In short, the reaction of Taliban does not seem much inclined towards the peace offers by Peace High Council or the U.S. rather they have recently replied the offers with the attack on one of the most prominent hotels in the capital Kabul and by targeting Ahmed Wali Kerzai.

The situation in Afghanistan has been considered very fragile as it has been going through a transition period. The transitions in social and political phenomena have always been complex, fragile and marked with quick changes. The decisions during such periods stand very important, and they can have immense effects on the future consequences.

Therefore, all the decisions must be taken with great care and cogitation. Currently, the withdrawal of 30,000 U.S. troops from Afghanistan by the end of the next year has been the matter of great concern for every one who is interested in the future of Afghanistan and its capability to counter terrorism and guarantee a secure society for the Afghan people.

On the other hand there are concerns that the country must not turn into a nourishing ground for terrorists. Definitely, the best possibility for lasting peace in the region can not be guaranteed militarily. There have to be political patch ups and strategies to make the Afghan people govern themselves. They can not depend on the foreign support for indefinite period of time. A proper political strategy has to follow the military gains, which otherwise may end without desired outcomes.

Any political compromise with the Taliban must have some basic considerations as a top priority. The suggestions made by the Afghan government for the peace talks with Taliban should not be so humble that they should be considered as the weakness of the government, which is really happening at the moment. Moreover, the list of the names excluded from the UN blacklist must be made evident to all the political parties and groups in the country and they must not include the names of those who can afterwards join the offensive movement of Taliban, instead of participating in peace process.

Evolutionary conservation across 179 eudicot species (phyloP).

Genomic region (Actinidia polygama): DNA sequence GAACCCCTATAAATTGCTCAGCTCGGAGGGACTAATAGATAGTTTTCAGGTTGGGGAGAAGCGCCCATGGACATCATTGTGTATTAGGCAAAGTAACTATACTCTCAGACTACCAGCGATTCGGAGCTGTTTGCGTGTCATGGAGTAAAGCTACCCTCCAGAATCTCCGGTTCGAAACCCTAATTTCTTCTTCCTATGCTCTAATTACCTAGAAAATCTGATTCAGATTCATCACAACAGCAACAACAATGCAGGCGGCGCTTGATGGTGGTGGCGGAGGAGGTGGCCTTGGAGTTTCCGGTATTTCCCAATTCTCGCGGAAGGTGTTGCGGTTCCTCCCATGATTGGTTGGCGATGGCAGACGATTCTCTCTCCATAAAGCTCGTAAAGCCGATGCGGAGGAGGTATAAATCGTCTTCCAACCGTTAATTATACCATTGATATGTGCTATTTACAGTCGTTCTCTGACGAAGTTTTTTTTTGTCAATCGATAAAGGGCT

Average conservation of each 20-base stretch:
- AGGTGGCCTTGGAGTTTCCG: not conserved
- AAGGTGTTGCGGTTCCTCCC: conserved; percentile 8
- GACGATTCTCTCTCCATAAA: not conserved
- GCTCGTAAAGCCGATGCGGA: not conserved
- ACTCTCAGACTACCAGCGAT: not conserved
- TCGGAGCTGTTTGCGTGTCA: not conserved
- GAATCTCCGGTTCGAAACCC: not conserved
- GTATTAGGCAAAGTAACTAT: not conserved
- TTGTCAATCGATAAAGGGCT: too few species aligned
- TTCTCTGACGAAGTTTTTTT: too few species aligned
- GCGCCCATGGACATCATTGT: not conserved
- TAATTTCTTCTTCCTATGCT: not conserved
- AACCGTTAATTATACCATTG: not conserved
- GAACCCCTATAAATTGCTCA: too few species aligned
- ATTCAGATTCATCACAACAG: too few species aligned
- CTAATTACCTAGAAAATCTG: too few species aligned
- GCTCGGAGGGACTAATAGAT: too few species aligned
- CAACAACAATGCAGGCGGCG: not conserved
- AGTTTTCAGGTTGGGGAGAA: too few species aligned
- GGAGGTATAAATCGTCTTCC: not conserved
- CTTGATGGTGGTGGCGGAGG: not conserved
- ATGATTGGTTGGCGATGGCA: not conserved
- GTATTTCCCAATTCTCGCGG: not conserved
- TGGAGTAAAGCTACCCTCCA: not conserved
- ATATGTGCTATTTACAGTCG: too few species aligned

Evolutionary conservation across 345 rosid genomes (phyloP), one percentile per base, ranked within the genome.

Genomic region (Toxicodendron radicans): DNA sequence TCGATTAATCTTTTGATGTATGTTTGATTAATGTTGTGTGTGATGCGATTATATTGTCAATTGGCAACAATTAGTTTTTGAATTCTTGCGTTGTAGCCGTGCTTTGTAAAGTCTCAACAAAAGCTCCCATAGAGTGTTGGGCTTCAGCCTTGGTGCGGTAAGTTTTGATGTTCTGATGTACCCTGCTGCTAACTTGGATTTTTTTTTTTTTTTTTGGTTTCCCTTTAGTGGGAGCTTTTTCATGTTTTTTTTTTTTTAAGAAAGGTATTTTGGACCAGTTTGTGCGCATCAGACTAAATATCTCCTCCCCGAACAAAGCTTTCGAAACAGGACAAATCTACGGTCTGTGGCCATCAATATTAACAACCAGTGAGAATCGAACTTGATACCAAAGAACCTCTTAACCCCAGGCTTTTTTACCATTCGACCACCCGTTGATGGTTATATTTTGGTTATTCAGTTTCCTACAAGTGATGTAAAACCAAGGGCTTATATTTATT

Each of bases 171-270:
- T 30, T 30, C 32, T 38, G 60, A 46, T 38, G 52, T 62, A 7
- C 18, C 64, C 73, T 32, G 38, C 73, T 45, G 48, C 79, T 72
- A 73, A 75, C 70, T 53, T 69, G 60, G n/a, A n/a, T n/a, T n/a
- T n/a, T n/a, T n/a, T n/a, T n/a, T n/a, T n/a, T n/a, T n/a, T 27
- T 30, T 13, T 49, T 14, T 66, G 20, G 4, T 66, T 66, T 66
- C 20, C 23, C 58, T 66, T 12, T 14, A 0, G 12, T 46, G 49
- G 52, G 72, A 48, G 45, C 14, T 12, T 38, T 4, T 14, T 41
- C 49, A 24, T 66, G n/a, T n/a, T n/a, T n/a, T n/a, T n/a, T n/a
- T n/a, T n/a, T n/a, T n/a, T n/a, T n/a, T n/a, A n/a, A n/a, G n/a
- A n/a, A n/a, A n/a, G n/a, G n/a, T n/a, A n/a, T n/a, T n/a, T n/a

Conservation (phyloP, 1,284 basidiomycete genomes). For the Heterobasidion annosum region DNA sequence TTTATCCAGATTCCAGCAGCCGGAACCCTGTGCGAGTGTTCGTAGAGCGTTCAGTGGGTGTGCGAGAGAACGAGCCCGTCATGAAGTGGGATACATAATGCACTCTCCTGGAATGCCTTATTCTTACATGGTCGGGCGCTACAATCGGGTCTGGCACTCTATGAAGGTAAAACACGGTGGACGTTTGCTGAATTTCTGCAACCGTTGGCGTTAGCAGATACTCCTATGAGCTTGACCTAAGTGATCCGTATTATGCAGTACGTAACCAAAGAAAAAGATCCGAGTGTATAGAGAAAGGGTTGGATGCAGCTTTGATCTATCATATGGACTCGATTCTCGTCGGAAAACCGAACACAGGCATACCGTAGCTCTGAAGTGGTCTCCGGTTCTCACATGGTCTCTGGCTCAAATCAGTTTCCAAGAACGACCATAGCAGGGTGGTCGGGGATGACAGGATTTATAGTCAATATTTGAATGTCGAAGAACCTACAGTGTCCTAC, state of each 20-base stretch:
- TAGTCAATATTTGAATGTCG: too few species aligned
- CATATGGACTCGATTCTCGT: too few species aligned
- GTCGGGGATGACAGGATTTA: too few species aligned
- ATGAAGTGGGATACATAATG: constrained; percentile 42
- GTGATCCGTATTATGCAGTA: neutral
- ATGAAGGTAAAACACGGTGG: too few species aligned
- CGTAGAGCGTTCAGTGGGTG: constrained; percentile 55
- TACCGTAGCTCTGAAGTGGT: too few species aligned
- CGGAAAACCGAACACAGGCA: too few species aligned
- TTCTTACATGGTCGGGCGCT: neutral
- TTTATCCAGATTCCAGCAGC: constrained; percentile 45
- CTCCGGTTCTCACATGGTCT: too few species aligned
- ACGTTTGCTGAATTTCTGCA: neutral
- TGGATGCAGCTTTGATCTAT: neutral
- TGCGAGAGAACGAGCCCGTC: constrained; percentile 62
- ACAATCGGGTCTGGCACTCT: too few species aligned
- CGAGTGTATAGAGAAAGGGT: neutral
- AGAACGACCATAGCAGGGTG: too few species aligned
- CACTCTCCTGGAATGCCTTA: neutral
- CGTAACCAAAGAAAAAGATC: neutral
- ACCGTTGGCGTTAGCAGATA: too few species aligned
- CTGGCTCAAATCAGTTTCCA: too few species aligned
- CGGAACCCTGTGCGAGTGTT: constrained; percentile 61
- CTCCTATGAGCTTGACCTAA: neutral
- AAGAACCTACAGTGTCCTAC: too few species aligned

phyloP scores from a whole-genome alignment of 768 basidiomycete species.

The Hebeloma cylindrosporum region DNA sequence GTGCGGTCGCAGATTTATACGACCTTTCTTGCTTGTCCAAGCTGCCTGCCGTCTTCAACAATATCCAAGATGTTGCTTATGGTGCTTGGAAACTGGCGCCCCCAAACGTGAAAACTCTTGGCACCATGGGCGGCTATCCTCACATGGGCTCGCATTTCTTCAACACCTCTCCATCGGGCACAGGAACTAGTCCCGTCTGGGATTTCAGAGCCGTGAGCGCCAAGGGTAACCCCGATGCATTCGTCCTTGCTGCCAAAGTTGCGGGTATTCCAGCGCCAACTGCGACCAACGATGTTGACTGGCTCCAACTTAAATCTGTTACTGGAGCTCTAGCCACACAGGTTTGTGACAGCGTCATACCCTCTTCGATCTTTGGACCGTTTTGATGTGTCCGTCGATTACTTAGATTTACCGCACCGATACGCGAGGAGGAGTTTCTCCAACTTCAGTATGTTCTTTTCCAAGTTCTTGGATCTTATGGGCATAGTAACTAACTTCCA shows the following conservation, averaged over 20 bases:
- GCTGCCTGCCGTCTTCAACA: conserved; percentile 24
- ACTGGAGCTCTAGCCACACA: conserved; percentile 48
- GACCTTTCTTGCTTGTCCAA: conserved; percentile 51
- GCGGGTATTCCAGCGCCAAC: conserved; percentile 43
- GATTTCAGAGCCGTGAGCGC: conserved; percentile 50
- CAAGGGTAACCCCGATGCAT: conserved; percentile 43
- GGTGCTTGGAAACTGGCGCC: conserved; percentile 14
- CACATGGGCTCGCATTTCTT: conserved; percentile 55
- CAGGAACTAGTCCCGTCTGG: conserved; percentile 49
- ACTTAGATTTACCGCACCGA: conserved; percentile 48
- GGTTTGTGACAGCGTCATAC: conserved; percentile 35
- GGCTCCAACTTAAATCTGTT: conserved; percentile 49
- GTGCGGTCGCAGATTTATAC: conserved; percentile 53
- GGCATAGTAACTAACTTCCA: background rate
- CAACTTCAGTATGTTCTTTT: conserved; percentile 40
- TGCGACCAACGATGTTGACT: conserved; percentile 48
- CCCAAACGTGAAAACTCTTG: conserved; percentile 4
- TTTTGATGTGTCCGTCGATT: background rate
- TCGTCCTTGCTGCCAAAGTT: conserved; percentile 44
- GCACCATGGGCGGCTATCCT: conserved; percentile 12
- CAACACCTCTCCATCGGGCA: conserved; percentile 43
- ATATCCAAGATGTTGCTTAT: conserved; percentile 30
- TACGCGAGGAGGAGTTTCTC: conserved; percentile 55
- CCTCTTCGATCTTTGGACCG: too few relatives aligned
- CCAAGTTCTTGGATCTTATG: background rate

Further, the peace process must include all the representatives from all the major political parties and ethnic groups, so that every one must be involved in the process. Another important factor must be kept in mind that the Taliban participation in the Afghan political scene must not overwhelm the moderate thinking and the democratic setup of the government. Taliban should, through a proper political setup, be compensated in the regions they dominate and where they are favored by the people.

Afghanistan is a kind of country that can only afford to have a moderate political system as it is a multi-ethnic state. After a lot of sacrifices and a war of almost ten years they have been able to stand on such a track that can lead them to such a system. Carelessness at this stage can prove very costly for the country. Therefore, both the Afghan government and international community must make sure that the extremist and fundamentalists must not be given more importance than the moderates.

Dilawar Sherzai is the permanent writer of the Daily outlook Afghanistan. He can be reached at outlookafghanistan@gmail.com